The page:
Optimizing Material Strength: Fact or Fiction?

In summary: This is true, but they have not yet been created in a way that allows for the creation of solid objects. diamond would be a better comparison, because it is a solid material with a perfect lattice structure. However, diamond is incredibly rare and expensive to obtain.
  • #1
kuub
4
0
Dear experts - I'm writing a novel in my spare time, and would appreciate some help with a little bit of research. Some of the story is set in the distant future, where super strong materials are available. My problem is that I don’t know how to describe these super materials. I want to describe the strongest possible atomic configuration of carbon, in a solid three-dimensional structure. Like diamond, but if possible stronger. Does this material already exist in theory? What colour and transparency is this material likely to have? Would it resemble metal? What would this material logically be called?

If you can answer any of these queries, or even make a semi-educated guess, I'd be very grateful indeed.

Thanks for your time.
 
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  • #2
Transparent aluminium? :smile:

Just kidding, it had to make me think of this :biggrin:

Edit: However, you may want to consider this article. Making your path through wikipedia, you may come across something useful. T.A.
 
Last edited:
  • #3
kuub said:
I want to describe the strongest possible atomic configuration of carbon, in a solid three-dimensional structure.

i guess it depends on what you mean by strong.
 
  • #4
ManDay said:
Transparent aluminium? :smile:

Just kidding, it had to make me think of this :biggrin:

Edit: However, you may want to consider this article. Making your path through wikipedai you may come across something useful. T.A.

Well, I did finally find out the plot of Minority Report, from that link :smile:
 
  • #5
Very funny. Transparent aluminium indeed. I mean strong as in tough, resistant to breaking, stuff you'd want to make a crash helmet out of. Like diamond but less brittle. I'm guessing there is a perfect configuration of carbon atoms that would give the stongest bond possible. Like the carbon nanotubes that scientists are theorising about making the space elevator from. But in this case configured to form a matrix or mesh that's suitable for constructing solid objects.
 
  • #6
carbon nanotubes are not just theoretical. they have been created in labs. there is no "perfect configuration".
 
  • #7
Yes there is, you just don't know what it is.
 
  • #8
There must be an optimum atomic structure for strength.
 
  • #9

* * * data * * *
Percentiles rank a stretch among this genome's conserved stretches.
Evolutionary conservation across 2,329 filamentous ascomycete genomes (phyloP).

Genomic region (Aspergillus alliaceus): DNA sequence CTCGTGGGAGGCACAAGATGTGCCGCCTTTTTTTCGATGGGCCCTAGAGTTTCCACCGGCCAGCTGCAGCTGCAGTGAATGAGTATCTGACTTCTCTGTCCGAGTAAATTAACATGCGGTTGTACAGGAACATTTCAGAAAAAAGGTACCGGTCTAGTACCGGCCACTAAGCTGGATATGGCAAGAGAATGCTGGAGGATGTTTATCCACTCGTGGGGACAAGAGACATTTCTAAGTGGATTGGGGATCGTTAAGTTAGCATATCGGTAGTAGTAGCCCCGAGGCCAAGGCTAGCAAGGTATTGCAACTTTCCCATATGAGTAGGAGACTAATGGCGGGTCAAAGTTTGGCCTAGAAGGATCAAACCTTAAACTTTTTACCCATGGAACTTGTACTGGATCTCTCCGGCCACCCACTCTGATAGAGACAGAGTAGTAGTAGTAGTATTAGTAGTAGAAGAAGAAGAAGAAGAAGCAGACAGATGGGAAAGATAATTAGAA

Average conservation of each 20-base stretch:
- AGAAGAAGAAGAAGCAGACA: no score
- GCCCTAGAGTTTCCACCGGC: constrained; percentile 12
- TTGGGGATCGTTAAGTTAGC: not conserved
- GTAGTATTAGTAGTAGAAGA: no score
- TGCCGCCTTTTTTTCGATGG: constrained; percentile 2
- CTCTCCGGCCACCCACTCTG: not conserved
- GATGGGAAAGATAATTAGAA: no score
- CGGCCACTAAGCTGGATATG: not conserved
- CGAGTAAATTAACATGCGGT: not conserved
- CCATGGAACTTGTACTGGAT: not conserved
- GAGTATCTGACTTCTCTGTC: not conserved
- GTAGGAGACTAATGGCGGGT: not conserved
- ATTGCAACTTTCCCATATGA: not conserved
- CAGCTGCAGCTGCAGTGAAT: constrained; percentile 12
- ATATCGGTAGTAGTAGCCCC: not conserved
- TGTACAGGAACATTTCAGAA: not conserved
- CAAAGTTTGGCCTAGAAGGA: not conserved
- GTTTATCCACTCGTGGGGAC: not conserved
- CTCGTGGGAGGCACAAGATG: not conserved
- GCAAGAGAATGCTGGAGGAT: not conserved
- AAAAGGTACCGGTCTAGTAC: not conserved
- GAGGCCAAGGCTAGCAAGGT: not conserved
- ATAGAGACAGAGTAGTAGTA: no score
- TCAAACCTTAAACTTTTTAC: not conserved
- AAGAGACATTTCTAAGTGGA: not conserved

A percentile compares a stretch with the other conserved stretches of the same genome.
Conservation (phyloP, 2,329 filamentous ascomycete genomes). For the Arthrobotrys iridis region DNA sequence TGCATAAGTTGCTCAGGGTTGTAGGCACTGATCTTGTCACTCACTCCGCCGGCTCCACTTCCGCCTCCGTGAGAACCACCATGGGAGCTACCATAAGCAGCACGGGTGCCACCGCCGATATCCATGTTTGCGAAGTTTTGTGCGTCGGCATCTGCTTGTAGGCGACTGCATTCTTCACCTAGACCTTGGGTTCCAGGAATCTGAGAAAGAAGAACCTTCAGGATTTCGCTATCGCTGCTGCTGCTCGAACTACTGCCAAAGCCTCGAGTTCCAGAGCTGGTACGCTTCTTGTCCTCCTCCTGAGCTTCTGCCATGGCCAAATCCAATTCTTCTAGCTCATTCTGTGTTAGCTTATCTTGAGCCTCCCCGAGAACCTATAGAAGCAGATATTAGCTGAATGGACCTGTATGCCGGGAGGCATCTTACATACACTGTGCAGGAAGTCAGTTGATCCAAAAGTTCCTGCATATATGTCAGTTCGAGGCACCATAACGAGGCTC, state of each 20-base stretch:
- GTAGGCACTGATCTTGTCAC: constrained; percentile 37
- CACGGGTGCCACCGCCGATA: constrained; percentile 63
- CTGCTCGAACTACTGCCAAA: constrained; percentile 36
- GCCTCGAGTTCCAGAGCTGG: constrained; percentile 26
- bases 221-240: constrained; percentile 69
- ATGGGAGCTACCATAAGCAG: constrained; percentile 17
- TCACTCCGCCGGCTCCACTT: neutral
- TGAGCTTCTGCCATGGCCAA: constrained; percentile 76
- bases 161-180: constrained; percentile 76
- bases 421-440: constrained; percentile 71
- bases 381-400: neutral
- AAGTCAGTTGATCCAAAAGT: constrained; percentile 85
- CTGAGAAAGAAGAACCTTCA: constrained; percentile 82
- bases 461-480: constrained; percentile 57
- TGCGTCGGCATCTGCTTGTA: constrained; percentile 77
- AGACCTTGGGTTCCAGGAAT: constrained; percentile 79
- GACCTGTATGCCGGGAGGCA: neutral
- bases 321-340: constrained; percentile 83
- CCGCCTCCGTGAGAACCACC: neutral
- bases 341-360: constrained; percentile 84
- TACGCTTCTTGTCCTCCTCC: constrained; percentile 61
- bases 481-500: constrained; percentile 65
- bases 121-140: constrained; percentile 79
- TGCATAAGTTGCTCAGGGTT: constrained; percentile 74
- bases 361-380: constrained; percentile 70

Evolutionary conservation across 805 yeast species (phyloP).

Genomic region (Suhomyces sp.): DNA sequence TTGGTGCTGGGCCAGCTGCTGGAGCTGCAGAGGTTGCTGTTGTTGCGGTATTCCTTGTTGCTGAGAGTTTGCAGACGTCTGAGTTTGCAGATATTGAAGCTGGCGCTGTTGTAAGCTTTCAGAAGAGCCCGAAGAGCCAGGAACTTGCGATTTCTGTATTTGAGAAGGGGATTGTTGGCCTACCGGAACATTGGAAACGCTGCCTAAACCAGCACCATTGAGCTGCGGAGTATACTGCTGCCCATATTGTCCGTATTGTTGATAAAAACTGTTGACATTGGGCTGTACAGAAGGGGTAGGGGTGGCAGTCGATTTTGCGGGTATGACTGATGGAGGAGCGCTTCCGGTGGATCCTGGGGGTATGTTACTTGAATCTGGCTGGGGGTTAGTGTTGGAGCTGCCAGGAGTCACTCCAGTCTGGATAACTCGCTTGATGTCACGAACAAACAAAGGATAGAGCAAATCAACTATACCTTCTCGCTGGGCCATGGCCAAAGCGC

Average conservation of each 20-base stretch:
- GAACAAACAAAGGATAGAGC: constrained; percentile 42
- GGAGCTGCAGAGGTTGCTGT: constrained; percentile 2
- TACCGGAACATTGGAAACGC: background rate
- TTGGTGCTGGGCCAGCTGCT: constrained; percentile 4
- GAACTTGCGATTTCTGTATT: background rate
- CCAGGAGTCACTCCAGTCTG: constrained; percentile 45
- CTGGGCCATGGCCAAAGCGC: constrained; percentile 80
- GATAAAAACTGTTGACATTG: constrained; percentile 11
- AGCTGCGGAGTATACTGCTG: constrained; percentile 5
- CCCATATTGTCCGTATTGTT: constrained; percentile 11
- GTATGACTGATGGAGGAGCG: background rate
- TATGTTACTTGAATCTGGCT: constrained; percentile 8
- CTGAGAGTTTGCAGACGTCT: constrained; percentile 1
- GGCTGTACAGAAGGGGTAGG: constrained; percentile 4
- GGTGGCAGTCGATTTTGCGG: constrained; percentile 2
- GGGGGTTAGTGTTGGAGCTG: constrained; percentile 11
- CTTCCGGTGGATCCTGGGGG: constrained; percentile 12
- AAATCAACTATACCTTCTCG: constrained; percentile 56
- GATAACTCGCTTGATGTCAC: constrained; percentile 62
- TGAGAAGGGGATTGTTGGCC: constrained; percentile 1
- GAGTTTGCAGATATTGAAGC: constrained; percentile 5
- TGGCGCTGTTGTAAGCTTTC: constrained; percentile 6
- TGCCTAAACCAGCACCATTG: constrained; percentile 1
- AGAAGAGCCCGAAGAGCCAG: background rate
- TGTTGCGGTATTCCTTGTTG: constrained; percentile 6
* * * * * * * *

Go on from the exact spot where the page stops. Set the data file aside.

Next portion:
good luck with that
 
  • #10
Super-strong materials in the future are likely to come from engineered meta-materials (like carbon fibre) rather than some exotic, undiscovered atomic or molecular arrangement.

The reason why there is no optimum structure for "strength" is because it is not a one-dimensional metric. Materials can be resistant to cracking, deforming, twisting, tearing, dissolving, corroding, shearing (cutting) and so on...each of these could be construed as a form of material "strength".

There is no evidence to suggest there is a "holy grail" of atomic configuration that is the "best" in terms of material strength.

Claude.
 

Related to Optimizing Material Strength: Fact or Fiction?

What is "Perfect Atomic Structure"?

"Perfect Atomic Structure" refers to the arrangement of atoms in a substance that is considered to be ideal or optimal. This refers to the positions of the atoms in relation to each other, as well as the types and numbers of atoms present.

How is "Perfect Atomic Structure" determined?

The concept of "Perfect Atomic Structure" is based on theoretical models and calculations, as well as experimental observations. Scientists use various techniques, such as X-ray crystallography and spectroscopy, to determine the arrangement of atoms in a substance.

Why is "Perfect Atomic Structure" important?

The arrangement of atoms in a substance affects its physical and chemical properties, such as its strength, reactivity, and conductivity. Understanding and controlling the perfect atomic structure can lead to the development of new materials with desired properties.

Is there such a thing as a "Perfect Atomic Structure" for all substances?

No, the perfect atomic structure can vary depending on the type of substance and its conditions. For example, the perfect atomic structure for a solid may differ from that of a liquid or gas, and can also be affected by temperature, pressure, and other factors.

Can "Perfect Atomic Structure" be altered or manipulated?

Yes, scientists can manipulate the atomic structure of a substance through various methods such as chemical reactions, heating, and cooling. This can result in changes in the substance's physical and chemical properties, making it useful for different applications.

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